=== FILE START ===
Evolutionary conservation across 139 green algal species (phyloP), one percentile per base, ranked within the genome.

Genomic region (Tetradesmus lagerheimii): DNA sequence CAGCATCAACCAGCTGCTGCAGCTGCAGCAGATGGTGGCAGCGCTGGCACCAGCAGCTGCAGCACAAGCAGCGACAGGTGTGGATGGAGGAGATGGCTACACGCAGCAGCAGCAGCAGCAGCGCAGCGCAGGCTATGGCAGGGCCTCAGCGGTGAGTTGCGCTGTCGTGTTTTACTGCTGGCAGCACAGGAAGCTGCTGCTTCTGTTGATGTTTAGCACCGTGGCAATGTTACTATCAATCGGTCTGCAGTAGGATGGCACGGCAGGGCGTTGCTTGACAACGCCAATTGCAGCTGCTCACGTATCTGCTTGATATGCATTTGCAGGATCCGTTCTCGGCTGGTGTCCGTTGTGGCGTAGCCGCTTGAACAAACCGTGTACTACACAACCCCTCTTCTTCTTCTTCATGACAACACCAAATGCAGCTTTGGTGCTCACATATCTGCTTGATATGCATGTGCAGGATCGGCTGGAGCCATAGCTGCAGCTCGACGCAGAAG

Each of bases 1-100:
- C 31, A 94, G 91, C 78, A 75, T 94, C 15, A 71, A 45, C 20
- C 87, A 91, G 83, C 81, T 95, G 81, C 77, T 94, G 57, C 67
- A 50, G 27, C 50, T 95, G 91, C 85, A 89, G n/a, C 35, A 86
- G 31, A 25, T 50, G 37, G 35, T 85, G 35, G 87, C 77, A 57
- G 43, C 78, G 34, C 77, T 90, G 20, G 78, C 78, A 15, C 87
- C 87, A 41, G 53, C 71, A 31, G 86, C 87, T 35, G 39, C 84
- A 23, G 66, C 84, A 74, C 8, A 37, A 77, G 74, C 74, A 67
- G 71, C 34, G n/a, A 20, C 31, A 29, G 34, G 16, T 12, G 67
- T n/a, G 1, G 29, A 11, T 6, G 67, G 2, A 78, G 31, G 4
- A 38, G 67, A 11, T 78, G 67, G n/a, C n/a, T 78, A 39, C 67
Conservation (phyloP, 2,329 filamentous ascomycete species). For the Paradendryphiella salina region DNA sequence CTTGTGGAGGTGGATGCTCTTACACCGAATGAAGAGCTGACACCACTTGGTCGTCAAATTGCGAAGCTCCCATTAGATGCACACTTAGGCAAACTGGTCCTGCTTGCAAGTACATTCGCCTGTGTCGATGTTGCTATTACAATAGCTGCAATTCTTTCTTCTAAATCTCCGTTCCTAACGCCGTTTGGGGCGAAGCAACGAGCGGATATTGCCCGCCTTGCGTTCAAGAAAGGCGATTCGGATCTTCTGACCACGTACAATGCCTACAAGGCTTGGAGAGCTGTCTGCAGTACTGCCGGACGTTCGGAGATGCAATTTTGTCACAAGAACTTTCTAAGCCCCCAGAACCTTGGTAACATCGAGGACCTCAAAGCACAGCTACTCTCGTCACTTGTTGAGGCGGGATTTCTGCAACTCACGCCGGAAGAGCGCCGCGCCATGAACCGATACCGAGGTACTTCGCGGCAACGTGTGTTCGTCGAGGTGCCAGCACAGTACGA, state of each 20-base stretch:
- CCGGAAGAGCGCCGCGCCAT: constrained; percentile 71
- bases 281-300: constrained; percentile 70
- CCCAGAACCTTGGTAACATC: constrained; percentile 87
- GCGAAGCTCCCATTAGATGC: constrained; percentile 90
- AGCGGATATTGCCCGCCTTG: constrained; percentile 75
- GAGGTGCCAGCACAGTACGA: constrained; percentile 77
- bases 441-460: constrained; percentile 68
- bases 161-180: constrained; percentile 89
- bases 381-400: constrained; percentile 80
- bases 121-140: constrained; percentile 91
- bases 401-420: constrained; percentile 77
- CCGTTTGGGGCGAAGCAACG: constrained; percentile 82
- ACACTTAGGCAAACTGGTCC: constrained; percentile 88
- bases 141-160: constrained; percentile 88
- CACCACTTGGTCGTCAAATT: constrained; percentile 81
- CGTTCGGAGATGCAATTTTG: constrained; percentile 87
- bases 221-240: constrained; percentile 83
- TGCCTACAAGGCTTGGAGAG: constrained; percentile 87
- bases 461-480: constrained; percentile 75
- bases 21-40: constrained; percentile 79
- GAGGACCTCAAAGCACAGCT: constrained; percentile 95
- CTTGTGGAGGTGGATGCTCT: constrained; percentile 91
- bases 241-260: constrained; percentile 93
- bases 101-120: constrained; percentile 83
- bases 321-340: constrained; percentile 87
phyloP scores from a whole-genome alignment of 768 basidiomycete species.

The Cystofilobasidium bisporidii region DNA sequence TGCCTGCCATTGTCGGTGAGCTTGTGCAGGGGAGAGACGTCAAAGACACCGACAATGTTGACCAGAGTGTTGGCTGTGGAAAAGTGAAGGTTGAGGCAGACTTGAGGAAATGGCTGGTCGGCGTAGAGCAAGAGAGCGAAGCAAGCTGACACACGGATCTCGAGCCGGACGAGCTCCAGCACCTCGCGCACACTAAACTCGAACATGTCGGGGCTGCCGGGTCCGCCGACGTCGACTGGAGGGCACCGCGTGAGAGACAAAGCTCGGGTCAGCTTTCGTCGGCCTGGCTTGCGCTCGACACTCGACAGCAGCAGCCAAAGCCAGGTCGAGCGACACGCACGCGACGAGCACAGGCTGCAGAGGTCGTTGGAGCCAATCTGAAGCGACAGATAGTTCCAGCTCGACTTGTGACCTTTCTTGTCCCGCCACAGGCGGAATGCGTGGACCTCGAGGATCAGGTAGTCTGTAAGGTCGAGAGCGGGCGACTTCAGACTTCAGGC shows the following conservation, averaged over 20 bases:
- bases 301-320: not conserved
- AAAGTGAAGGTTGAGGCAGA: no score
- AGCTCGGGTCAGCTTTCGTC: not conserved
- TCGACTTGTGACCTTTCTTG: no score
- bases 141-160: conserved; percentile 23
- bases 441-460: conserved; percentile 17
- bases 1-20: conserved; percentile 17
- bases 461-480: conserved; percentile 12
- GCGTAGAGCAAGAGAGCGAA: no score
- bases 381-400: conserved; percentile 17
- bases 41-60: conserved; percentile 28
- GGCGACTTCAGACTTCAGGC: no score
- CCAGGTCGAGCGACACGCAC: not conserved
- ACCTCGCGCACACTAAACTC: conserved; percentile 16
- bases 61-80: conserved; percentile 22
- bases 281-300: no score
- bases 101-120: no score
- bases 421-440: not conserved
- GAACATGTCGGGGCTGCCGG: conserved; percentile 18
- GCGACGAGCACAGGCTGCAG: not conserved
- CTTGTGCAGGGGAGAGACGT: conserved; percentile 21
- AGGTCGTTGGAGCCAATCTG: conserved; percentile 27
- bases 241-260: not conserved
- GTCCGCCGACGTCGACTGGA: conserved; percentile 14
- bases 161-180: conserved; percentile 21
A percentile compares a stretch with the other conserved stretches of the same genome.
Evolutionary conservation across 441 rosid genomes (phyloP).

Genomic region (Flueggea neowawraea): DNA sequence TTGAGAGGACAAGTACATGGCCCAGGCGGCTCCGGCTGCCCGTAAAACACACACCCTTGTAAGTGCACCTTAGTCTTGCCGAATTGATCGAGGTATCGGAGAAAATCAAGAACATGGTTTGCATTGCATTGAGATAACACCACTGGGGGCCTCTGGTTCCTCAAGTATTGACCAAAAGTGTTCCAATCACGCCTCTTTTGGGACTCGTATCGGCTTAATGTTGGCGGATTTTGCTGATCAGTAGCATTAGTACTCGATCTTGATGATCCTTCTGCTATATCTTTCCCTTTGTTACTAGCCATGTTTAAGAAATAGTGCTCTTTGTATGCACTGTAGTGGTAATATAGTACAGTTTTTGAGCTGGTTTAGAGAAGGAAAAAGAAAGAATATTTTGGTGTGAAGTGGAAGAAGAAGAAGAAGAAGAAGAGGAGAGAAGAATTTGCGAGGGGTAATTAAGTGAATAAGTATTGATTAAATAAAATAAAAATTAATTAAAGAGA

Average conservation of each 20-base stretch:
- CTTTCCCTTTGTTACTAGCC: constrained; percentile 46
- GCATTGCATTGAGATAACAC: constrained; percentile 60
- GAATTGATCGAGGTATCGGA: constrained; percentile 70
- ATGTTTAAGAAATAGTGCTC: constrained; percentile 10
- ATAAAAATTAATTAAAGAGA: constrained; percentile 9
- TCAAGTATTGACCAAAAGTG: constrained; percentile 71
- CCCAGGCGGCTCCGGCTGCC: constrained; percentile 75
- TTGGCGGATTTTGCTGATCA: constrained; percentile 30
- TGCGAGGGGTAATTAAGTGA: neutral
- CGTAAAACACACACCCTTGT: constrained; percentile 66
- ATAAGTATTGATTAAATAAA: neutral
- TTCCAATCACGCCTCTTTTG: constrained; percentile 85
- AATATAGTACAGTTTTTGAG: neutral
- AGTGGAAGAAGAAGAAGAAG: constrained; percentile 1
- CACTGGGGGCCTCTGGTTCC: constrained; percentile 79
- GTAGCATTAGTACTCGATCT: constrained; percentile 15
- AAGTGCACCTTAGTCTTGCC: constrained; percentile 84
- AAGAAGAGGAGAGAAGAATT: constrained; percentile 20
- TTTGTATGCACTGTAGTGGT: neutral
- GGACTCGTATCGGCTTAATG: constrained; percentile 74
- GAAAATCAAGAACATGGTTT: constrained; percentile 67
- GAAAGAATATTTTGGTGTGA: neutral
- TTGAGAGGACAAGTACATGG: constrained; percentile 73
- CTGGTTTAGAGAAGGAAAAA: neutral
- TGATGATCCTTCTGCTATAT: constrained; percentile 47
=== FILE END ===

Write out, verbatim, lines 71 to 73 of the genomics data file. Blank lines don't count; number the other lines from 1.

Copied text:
- CTTTCCCTTTGTTACTAGCC: constrained; percentile 46
- GCATTGCATTGAGATAACAC: constrained; percentile 60
- GAATTGATCGAGGTATCGGA: constrained; percentile 70